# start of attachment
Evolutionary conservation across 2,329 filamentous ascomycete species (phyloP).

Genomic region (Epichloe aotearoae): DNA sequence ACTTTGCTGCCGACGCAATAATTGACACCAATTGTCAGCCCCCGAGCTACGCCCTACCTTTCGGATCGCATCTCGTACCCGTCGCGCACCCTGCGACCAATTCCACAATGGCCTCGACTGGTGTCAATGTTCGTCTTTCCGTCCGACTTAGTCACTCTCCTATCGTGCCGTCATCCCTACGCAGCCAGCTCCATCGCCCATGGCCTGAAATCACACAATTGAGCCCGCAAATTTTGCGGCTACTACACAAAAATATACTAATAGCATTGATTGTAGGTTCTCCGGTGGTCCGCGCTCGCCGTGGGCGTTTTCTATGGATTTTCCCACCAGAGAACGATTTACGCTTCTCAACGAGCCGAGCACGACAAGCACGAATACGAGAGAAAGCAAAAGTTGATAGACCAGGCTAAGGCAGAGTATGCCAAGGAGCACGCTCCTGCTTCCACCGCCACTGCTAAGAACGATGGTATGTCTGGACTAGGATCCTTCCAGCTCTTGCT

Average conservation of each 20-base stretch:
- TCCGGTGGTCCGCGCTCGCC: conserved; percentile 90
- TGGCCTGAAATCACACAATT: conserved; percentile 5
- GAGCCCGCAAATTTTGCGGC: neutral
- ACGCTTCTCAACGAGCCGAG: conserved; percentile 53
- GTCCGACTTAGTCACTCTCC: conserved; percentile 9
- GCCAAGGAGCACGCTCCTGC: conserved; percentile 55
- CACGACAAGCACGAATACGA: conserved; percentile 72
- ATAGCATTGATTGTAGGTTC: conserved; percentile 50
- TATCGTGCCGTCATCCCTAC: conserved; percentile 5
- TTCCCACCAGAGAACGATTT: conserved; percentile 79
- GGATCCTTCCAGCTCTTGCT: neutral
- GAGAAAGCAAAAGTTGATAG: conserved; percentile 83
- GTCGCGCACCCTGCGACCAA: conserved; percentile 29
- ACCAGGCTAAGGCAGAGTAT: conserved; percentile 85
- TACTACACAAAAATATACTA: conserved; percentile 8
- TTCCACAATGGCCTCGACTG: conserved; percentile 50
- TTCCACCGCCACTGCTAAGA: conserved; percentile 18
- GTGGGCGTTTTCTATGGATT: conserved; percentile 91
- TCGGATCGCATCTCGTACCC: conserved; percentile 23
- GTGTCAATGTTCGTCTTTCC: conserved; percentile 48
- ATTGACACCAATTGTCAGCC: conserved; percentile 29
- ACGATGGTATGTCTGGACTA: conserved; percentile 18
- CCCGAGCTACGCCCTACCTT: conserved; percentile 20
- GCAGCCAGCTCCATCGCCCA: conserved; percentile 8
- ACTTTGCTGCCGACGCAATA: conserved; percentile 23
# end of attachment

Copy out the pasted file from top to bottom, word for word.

Evolutionary conservation across 2,329 filamentous ascomycete species (phyloP).

Genomic region (Epichloe aotearoae): DNA sequence ACTTTGCTGCCGACGCAATAATTGACACCAATTGTCAGCCCCCGAGCTACGCCCTACCTTTCGGATCGCATCTCGTACCCGTCGCGCACCCTGCGACCAATTCCACAATGGCCTCGACTGGTGTCAATGTTCGTCTTTCCGTCCGACTTAGTCACTCTCCTATCGTGCCGTCATCCCTACGCAGCCAGCTCCATCGCCCATGGCCTGAAATCACACAATTGAGCCCGCAAATTTTGCGGCTACTACACAAAAATATACTAATAGCATTGATTGTAGGTTCTCCGGTGGTCCGCGCTCGCCGTGGGCGTTTTCTATGGATTTTCCCACCAGAGAACGATTTACGCTTCTCAACGAGCCGAGCACGACAAGCACGAATACGAGAGAAAGCAAAAGTTGATAGACCAGGCTAAGGCAGAGTATGCCAAGGAGCACGCTCCTGCTTCCACCGCCACTGCTAAGAACGATGGTATGTCTGGACTAGGATCCTTCCAGCTCTTGCT

Average conservation of each 20-base stretch:
- TCCGGTGGTCCGCGCTCGCC: conserved; percentile 90
- TGGCCTGAAATCACACAATT: conserved; percentile 5
- GAGCCCGCAAATTTTGCGGC: neutral
- ACGCTTCTCAACGAGCCGAG: conserved; percentile 53
- GTCCGACTTAGTCACTCTCC: conserved; percentile 9
- GCCAAGGAGCACGCTCCTGC: conserved; percentile 55
- CACGACAAGCACGAATACGA: conserved; percentile 72
- ATAGCATTGATTGTAGGTTC: conserved; percentile 50
- TATCGTGCCGTCATCCCTAC: conserved; percentile 5
- TTCCCACCAGAGAACGATTT: conserved; percentile 79
- GGATCCTTCCAGCTCTTGCT: neutral
- GAGAAAGCAAAAGTTGATAG: conserved; percentile 83
- GTCGCGCACCCTGCGACCAA: conserved; percentile 29
- ACCAGGCTAAGGCAGAGTAT: conserved; percentile 85
- TACTACACAAAAATATACTA: conserved; percentile 8
- TTCCACAATGGCCTCGACTG: conserved; percentile 50
- TTCCACCGCCACTGCTAAGA: conserved; percentile 18
- GTGGGCGTTTTCTATGGATT: conserved; percentile 91
- TCGGATCGCATCTCGTACCC: conserved; percentile 23
- GTGTCAATGTTCGTCTTTCC: conserved; percentile 48
- ATTGACACCAATTGTCAGCC: conserved; percentile 29
- ACGATGGTATGTCTGGACTA: conserved; percentile 18
- CCCGAGCTACGCCCTACCTT: conserved; percentile 20
- GCAGCCAGCTCCATCGCCCA: conserved; percentile 8
- ACTTTGCTGCCGACGCAATA: conserved; percentile 23